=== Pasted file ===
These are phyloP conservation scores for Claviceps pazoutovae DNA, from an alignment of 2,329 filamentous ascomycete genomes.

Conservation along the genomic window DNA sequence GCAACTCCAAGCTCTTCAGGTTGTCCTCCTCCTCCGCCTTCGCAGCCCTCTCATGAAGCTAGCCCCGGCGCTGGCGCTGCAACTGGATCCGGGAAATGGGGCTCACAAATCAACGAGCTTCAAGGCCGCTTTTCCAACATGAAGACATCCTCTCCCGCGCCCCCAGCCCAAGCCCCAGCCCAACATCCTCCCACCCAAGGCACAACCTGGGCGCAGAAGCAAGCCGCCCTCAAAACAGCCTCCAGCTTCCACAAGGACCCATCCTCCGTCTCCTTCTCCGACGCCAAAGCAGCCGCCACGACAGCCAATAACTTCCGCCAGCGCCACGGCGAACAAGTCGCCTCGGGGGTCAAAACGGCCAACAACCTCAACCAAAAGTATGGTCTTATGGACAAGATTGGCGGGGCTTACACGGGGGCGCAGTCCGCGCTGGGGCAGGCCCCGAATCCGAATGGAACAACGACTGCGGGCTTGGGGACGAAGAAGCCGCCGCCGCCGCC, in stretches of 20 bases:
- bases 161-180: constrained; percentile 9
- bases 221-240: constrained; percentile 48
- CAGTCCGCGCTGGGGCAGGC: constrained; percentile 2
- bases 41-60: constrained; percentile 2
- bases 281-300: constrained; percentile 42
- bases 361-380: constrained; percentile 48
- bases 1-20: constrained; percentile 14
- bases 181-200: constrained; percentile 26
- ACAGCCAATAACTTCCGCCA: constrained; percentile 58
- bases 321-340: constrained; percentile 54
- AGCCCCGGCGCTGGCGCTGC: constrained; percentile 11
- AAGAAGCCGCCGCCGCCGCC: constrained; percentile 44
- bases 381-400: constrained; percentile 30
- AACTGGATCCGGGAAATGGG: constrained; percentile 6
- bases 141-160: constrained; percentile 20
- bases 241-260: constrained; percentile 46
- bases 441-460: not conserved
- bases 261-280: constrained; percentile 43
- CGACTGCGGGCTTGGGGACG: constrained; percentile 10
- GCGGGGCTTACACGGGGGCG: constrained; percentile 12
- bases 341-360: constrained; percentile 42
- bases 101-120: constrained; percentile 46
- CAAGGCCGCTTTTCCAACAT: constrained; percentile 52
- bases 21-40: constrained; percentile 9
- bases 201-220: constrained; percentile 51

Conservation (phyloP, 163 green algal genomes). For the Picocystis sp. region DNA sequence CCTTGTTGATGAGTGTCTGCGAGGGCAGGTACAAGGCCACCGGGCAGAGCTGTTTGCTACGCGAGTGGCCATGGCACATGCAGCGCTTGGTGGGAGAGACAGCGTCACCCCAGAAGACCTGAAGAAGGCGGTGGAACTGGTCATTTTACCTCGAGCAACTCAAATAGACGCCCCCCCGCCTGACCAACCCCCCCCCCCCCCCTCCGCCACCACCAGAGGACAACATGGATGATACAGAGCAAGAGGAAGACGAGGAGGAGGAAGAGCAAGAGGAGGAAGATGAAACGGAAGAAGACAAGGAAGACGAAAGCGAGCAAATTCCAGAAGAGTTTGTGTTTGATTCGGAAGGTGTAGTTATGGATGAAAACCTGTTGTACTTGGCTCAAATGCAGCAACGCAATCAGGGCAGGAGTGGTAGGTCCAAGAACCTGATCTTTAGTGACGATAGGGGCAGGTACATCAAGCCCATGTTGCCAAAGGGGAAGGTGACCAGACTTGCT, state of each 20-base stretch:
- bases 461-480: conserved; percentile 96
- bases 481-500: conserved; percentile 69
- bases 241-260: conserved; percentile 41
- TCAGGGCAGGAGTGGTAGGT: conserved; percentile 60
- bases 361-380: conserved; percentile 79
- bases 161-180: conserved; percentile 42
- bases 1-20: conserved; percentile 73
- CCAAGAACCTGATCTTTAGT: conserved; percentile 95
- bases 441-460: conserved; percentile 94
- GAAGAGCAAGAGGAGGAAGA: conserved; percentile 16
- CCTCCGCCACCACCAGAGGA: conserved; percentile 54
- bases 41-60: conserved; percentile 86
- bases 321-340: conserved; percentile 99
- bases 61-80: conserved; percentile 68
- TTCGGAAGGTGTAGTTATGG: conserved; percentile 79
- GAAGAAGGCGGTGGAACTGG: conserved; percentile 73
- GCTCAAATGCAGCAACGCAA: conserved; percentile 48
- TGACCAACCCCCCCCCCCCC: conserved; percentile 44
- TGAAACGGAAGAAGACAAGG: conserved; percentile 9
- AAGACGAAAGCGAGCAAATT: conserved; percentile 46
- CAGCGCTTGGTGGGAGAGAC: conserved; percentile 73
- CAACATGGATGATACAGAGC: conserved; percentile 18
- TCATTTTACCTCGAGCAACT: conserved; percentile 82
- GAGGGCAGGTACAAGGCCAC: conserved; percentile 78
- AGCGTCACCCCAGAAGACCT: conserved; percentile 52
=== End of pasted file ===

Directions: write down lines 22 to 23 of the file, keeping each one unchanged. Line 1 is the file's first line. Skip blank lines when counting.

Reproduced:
- GCGGGGCTTACACGGGGGCG: constrained; percentile 12
- bases 341-360: constrained; percentile 42